Home' Army Acquisition Logistics and Technology Magazine : Army ALT July-September 2012 Contents ASC.ARMY.MIL 143
When economic times are good and
military funding is adequate, sometimes
complacency sets in, he said. "When
you take a look at the times we've had
to deploy folks [to overseas contingency
operations], the American people have
made sure we had sufficient resources.
To have those sufficient resources, some-
times you aren't as efficient or mindful of
how to save resources. But when you start
coming down a little bit ... you have to
think through your problem sets ... start
taking a look at the overall process. You'll
see there are plenty of opportunities" to
A TRACK RECORD OF AGILITY
Grisoli said the Army has adapted
quickly to the many circumstances and
events arising from more than 10 years of
overseas contingency operations.
"We know how to identify a problem,
solve the problem, and implement the
solution set, and we've done that well
over time. We've gone from division-cen-
tric to brigade-centric, we've redone how
we do force generation, we've gone from
tiered to cyclic, we've taken a look at the
way we have asymmetrical warfare, bio-
metrics, task force, route clearance. All
the different threats that popped up, we
were able to adapt and change."
Now, Grisoli said, "The leaders in Wash-
ington have some tough choices to make.
They're going to decide how many bat-
talions you have in a brigade, how many
brigades you're going to have. But our
job is to adapt to the environment that
we're in and to make sure the units we are
leading are ready. ... So, you say, are we
adaptive? I would say yes."
This adaptability applies at home as
well as at war. Responding to a ques-
tion from the audience about how
overseas contingency operations affect
the Global Combat Support System --
Army (G-Army), Grisoli said, "The key
on G-Army is that it will continue to
give us the asset visibility and to bring
together lots of our business systems in
a logistics domain for general funds. At
headquarters we have taken time to look
at all of our domains ---human, sustain-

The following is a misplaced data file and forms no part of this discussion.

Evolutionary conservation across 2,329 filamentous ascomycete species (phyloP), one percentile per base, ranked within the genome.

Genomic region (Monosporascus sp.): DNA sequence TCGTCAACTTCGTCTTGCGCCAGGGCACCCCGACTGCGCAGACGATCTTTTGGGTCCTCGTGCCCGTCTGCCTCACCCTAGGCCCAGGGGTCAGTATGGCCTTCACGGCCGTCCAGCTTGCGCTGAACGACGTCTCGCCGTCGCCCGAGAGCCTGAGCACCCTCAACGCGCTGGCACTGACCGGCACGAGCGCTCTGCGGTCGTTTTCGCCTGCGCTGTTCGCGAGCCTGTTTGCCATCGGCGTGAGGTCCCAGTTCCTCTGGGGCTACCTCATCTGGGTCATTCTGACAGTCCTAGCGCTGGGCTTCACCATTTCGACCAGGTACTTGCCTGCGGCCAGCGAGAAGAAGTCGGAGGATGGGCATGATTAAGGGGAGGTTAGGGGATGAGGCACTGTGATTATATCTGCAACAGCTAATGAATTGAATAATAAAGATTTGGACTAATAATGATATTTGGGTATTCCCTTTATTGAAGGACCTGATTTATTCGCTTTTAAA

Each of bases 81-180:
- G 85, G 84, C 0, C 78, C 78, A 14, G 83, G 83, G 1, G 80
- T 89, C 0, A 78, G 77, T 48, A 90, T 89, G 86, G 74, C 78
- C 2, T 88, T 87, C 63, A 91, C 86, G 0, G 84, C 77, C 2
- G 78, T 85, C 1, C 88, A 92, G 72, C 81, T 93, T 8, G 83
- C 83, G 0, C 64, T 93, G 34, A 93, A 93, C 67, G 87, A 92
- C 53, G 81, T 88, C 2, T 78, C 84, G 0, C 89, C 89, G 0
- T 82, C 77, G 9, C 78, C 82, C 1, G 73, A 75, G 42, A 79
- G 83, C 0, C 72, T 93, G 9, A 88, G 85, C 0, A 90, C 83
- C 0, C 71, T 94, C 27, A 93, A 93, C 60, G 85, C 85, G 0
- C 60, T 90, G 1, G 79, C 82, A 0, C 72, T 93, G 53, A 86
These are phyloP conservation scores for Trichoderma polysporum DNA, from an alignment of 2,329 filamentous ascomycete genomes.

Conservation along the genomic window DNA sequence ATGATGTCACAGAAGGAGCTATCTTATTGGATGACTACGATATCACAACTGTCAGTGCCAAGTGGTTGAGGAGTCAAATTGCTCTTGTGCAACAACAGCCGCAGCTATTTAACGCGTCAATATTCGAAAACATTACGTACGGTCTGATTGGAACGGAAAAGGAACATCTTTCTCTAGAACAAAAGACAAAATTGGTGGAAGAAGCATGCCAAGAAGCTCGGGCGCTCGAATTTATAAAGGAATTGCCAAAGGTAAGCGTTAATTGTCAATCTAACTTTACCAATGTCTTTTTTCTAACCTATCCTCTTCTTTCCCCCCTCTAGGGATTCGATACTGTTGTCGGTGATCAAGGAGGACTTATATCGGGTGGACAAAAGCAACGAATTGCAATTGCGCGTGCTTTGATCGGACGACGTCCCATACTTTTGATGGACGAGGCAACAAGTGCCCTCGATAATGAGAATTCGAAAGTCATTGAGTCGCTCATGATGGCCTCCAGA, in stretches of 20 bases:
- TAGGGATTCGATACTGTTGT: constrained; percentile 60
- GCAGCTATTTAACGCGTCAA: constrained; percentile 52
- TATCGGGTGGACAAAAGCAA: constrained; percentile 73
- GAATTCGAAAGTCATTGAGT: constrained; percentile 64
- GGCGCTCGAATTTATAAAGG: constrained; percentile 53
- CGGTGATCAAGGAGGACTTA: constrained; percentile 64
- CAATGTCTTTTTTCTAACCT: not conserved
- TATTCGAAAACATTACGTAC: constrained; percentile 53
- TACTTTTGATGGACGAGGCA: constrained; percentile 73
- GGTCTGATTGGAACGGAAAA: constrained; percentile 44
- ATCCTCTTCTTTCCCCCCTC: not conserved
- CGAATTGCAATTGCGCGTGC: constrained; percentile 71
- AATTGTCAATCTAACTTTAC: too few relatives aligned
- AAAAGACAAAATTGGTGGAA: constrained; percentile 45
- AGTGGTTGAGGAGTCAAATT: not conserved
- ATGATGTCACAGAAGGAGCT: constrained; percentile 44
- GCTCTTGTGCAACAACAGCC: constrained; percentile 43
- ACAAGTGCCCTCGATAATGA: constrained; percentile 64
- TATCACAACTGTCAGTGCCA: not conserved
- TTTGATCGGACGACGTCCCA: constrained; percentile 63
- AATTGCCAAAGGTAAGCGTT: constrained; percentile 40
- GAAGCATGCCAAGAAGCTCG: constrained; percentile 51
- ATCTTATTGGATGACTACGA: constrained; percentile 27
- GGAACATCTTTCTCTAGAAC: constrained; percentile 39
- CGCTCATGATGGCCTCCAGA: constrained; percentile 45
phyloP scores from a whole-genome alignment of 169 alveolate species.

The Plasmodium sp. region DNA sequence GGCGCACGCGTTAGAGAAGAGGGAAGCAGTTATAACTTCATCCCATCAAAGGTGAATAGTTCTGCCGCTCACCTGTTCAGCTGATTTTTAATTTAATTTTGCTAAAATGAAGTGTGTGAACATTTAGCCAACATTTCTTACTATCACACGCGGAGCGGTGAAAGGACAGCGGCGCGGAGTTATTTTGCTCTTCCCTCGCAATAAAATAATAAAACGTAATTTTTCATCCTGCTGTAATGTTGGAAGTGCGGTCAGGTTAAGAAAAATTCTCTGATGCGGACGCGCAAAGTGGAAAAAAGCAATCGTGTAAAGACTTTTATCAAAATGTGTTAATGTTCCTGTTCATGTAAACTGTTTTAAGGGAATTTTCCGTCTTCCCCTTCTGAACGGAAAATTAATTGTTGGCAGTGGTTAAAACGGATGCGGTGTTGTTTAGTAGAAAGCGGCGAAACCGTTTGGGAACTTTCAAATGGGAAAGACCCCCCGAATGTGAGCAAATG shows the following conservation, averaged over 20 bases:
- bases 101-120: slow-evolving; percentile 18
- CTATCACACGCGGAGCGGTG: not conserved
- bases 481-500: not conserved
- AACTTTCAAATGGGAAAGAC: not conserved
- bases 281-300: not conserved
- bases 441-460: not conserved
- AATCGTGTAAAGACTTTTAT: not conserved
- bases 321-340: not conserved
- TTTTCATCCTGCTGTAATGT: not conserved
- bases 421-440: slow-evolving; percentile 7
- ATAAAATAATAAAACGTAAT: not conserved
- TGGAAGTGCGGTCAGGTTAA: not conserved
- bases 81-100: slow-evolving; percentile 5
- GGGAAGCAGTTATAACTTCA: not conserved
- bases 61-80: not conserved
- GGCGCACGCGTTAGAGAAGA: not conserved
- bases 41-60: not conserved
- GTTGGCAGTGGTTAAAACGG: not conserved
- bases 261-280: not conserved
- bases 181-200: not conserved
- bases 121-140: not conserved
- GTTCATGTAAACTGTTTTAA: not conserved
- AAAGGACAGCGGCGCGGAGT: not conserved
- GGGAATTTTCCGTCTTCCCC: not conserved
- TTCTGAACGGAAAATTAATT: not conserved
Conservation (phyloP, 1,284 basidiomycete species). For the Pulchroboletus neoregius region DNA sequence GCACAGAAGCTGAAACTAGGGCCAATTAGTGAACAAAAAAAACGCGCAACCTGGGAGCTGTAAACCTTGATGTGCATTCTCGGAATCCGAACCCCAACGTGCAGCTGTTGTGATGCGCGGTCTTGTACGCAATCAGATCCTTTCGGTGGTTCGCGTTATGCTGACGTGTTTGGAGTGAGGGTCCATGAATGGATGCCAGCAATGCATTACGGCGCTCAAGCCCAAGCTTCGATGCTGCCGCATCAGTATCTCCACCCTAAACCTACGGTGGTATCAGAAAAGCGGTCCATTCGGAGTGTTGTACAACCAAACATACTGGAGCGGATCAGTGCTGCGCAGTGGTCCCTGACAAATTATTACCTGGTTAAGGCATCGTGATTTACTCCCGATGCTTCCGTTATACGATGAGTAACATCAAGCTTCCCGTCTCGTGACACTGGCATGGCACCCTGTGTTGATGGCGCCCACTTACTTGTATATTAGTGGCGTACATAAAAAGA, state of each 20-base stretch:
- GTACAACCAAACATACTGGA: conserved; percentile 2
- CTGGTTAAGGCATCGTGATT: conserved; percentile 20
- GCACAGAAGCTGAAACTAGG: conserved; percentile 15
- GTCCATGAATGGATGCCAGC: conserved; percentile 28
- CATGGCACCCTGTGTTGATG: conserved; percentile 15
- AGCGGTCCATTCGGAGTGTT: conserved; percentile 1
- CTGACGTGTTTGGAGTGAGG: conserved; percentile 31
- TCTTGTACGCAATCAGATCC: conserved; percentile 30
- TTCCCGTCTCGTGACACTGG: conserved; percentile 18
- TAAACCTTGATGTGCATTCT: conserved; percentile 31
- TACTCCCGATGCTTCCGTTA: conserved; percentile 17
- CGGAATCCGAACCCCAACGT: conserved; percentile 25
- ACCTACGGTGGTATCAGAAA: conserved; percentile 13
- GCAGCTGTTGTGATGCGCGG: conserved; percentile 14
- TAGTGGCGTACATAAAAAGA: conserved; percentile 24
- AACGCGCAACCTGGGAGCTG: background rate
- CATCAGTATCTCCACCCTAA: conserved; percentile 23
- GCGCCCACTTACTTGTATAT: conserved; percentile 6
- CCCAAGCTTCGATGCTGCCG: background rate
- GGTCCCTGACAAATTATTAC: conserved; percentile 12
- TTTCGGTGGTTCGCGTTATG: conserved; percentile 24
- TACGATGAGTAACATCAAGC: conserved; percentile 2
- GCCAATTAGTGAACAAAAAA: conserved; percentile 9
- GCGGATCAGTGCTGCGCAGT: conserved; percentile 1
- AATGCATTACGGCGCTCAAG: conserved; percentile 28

ment, logistics, acquisition, you name it.
"This particular application, enterprise
resource planning, is a way to get our
arms around our general fund that we
utilize and the way we move equipment.
That is going to be extremely important.
We need to be able to be audited by FY14
and [have] a clean audit by FY17 for
DoD. We've never done that before. It's
going to be extremely challenging."
AS A TEAM SPORT
Another question to Grisoli concerned
the need for professionalism.
"Obviously, we in the Army have had
some challenges in the acquisition field,"
he responded, adding: "We are develop-
ing a professional acquisition corps above
and beyond what we've had before, to go
to the next level. Some of the questions I
ask our new flag officers are, 'So, when
you ask for a ser vice, whether overseas
or when you're in a garrison, how often
do you follow up on that contract? How
often do you call in the contracting offi-
cer and ask, 'What is your output? What
are you getting for the dollar?' Most of
the time, I don't get a lot of feedback, and
the reason is, they aren't as linked as they
"We can be better. We need to make sure
that if we let a contract out, the user is
part of the team. We do a disser vice to
the acquisition community if we don't
work as a team, because you kind of leave
them exposed. They are trying to figure
out the answer. They are professionals.
They know their lane. They need some-
body who wrote the scope of work to
come in and talk about what they want."
THE OUTLOOK FOR 2020
Grisoli affirmed that "the environment
is challenging. There is a lot of uncer-
tainty. We know one thing---the physical
constraints will stay. We also know our
leadership is committed to readiness, and
readiness at best value is something we all
need to strive for.
"We have the greatest Army in the world,
and we will have the greatest Army no
matter the size, as long as we retain the
great minds in here, the minds that led
the last 10 years and kept us at a certain
level, and fielded the right equipment
and enabled us to succeed."
As a new generation of leaders rises
through the ranks, "you're starting to
look at what [requirements] we will need
for Army 2020," Grisoli said. "And as
GEN Sullivan [retired GEN Gordon
R. Sullivan, AUSA President] says, 'Is it
postwar or prewar?' We have to have a
mindset of prewar. We're coming back,
but we are resetting for that requirement."
For more information on the OBT, go to
ROBERT E. COULTAS is the Army
AL&T Magazine Departments Editor
and an Access AL&T News Service Edi-
tor. He is a retired Army broadcaster with
more than 40 years of combined experience
in public affairs, journalism, broadcasting,
and advertising. Coultas has won numerous
Army Keith L. Ware Public Affairs Awards
and is a DoD Thomas Jefferson Award
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